7/25/11

Research question

Summer is always a quiet time blog-wise--schedules are less, well, scheduled, we're out of the house more and right now I'm focusing on shooting and working on a new magazine and book. Speaking of which, I have a research question: what bits of consumerism ca. 1985 make you feel the most visceral sense of nostalgia (e.g. Rubik's cube, Ouija board, Brady Bunch reruns, E.T., etc.) Would love stories around the memories--one of mine is swimming all day at the local pool, coming home sunburned (in the olden times before copious SPF use) and showering with Gee, Your Hair Smells Terrific shampoo (remember that stuff?) followed by Tame conditioner. Afterwards I'd sit on the sunporch with my hot burned skin cooling under the ceiling fan and watch TV as it got dark out. I need to find a bottle of Tame (it's now discontinued) and have myself a madeleine moment (see Involuntary Memory).

7/9/11

A Book of Beds

One of my images is included in Foam Magazine's recently released publication A Book of Beds. If you're so inclined you can browse their other publications here. Thanks, Foam!

7/8/11

The Chain


Stuart Pilkington was kind enough to ask me to participate in his latest project "The Chain" which went live a couple of days ago (my contribution is above). I loved having an assignment--structure and deadlines are always a nice change of pace. Here's the gist of the project, from the website:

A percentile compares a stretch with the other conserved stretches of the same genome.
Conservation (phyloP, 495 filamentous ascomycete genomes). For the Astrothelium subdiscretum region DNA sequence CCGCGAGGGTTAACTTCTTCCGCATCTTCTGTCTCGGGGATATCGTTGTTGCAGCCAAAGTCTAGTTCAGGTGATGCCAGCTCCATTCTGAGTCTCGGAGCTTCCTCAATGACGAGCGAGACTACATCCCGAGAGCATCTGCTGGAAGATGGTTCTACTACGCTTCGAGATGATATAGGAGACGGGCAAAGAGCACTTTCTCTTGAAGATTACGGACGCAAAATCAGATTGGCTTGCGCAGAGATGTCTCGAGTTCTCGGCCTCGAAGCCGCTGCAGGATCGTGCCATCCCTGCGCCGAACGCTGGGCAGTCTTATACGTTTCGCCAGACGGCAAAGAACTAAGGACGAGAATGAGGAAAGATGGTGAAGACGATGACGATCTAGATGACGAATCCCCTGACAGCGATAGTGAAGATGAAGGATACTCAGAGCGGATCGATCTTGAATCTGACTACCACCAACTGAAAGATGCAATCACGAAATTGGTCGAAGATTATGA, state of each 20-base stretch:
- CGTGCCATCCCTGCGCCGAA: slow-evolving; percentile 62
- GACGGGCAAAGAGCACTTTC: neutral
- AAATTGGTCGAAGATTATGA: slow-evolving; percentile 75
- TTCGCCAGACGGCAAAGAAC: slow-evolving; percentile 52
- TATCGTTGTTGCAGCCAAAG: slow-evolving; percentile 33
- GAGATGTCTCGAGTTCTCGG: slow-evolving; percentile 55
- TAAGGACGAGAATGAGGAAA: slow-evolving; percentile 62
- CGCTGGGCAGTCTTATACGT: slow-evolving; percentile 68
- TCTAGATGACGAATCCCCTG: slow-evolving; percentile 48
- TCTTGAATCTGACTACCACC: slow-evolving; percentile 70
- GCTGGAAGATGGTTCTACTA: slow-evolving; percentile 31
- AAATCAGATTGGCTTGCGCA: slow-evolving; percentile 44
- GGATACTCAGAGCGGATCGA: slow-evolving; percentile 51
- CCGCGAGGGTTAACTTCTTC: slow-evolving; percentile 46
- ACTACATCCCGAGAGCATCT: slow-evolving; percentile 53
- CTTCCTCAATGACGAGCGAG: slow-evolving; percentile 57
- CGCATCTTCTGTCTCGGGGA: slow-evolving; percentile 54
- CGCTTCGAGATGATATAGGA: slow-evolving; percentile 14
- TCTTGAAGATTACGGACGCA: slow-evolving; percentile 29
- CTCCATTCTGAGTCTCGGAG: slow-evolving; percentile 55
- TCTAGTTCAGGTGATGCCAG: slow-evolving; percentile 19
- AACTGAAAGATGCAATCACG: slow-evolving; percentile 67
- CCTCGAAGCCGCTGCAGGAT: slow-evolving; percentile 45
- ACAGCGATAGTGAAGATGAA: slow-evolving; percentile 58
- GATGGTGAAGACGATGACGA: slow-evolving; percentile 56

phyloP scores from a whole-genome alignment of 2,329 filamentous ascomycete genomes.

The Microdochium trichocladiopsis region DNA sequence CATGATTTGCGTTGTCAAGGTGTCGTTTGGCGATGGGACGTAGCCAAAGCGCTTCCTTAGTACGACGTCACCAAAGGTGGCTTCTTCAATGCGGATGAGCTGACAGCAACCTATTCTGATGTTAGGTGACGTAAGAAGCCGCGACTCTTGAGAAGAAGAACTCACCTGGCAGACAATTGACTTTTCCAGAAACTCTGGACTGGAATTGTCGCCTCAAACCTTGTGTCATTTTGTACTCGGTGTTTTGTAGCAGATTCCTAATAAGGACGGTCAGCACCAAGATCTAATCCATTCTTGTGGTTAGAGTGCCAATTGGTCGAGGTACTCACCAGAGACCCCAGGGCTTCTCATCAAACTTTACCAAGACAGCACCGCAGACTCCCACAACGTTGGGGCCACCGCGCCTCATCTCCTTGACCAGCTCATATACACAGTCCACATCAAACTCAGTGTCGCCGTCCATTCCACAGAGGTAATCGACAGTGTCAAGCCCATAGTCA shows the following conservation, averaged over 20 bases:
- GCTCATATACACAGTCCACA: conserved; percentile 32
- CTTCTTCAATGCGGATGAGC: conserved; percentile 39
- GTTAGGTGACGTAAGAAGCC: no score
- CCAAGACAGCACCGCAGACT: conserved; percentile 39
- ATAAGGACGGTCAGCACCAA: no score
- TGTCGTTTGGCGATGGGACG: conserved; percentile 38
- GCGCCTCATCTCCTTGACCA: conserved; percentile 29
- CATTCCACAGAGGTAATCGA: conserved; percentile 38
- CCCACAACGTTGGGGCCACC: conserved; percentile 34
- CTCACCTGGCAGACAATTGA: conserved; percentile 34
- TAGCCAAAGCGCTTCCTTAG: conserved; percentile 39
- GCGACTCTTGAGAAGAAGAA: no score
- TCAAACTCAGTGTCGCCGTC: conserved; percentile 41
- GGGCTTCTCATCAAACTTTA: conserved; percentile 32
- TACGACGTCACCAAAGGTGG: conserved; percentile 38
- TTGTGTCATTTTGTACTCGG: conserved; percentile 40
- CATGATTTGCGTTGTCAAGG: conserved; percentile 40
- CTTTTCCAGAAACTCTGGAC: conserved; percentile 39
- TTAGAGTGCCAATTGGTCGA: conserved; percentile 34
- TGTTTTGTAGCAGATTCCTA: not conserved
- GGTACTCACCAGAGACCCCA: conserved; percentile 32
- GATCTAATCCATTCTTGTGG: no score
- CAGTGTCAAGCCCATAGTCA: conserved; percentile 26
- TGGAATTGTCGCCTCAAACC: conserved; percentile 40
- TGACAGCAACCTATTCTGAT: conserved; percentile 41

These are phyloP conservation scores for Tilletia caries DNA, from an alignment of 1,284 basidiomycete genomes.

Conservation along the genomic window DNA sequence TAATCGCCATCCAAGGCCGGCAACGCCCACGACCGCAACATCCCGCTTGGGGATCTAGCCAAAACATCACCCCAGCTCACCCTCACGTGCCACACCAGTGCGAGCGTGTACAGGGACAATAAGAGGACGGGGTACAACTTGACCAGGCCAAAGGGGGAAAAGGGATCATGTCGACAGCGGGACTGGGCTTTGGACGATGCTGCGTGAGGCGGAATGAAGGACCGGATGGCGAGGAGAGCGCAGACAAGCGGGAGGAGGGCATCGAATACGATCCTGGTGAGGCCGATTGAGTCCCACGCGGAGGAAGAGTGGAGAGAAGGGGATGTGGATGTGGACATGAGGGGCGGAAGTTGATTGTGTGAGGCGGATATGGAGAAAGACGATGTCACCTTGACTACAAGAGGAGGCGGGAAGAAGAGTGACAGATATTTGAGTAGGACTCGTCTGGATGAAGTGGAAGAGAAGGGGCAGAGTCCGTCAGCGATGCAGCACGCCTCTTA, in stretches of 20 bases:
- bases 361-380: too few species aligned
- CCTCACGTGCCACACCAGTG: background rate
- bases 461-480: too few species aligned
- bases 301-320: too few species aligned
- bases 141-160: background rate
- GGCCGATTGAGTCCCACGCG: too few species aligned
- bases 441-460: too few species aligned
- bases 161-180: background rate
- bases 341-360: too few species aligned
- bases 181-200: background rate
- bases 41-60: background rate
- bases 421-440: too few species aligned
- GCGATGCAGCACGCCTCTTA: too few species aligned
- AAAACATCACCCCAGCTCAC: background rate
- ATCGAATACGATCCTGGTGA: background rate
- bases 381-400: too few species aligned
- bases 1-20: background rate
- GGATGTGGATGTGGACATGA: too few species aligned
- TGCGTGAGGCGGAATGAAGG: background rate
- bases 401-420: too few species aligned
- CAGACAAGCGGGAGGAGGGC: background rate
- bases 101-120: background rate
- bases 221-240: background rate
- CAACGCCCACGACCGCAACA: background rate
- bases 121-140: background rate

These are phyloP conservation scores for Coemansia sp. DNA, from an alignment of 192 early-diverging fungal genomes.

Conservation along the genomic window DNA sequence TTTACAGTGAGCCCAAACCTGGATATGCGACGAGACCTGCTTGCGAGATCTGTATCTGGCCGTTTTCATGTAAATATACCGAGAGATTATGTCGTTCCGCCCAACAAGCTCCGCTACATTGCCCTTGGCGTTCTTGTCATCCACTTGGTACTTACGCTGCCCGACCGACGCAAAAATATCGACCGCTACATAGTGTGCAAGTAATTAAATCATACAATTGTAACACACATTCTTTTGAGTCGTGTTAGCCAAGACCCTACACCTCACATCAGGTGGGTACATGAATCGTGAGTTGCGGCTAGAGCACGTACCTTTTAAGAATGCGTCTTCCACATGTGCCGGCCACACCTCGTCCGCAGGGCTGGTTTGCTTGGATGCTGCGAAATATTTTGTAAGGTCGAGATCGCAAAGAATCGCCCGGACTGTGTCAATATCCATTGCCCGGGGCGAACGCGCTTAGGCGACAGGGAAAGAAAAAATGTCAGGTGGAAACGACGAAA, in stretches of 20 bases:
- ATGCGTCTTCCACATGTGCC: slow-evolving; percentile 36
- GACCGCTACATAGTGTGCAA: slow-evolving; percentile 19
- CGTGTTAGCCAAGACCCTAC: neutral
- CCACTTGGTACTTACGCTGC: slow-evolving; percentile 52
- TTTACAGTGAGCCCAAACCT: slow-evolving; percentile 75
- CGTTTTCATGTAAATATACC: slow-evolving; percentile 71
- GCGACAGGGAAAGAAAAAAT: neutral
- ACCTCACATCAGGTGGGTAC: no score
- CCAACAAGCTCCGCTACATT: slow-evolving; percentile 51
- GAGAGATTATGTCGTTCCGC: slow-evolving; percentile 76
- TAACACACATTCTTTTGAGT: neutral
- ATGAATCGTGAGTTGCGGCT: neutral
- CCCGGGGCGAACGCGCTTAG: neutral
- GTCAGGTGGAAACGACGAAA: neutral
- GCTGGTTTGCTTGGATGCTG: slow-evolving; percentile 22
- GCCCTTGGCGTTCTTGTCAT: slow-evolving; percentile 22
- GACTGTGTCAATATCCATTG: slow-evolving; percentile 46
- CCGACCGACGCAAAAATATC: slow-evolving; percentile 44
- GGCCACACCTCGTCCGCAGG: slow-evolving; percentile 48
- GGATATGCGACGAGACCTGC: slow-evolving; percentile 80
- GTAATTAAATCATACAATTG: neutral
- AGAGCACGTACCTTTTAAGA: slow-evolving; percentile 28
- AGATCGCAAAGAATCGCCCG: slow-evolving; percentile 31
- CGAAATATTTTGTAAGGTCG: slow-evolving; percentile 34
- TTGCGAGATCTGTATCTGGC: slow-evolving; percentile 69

Stuart invited 107 photographers from around the globe to participate in the project at the beginning of 2011. And in February 2011 each photographer submitted a title/instruction to inspire a photograph by another person in the project. The photographers were connected like links in a chain. They were asked to respond to the title set by the person directly behind them. The title they set was directed to the photographer directly in front of them. For example, Elizabeth Gordon responded to the title set by Andrea Chu. Hiroshi Watanabe responded to the title set by Elizabeth Gordon. Harry Borden responded to the title set by Hiroshi Watanabe. And so on and so on.

My title was "The shadow of a doubt" (provided by Beth Dow) which I found very inspiring, and quite relevant as my newest series has some darker undercurrents, with things lurking below the surface and all that jazz. Today I was online researching poltergeists and their relationship to repressed adolescent emotion and got myself good and creeped out (it's not as pretentious as it potentially sounds--hopefully...). I have an idea of where it's all going and I'm in that stage where things that seemed only loosely related are starting to make sense as a whole.

As far as the title I assigned is concerned ("take a picture of something you hate"), I wish I hadn't been so literal--I think I literally took the assignment to come up with a title too literally. Har har. After reading all of the other titles I realize in retrospect that there was a real opportunity to be more experimental with it. All the more so since Colin Blakely was my assignee (is that a word?) and the titles for his own work are full of meaning; for example the image below--which I've always loved--is called "Recollection of the Battles Fought Maintaining the Home Front": 


   
 
© Colin Blakely

And above is the "thing he hates" which I think he should try christening with a title of his own making.


P.S. Stupid Blogger is making my formatting all wonky, apologies.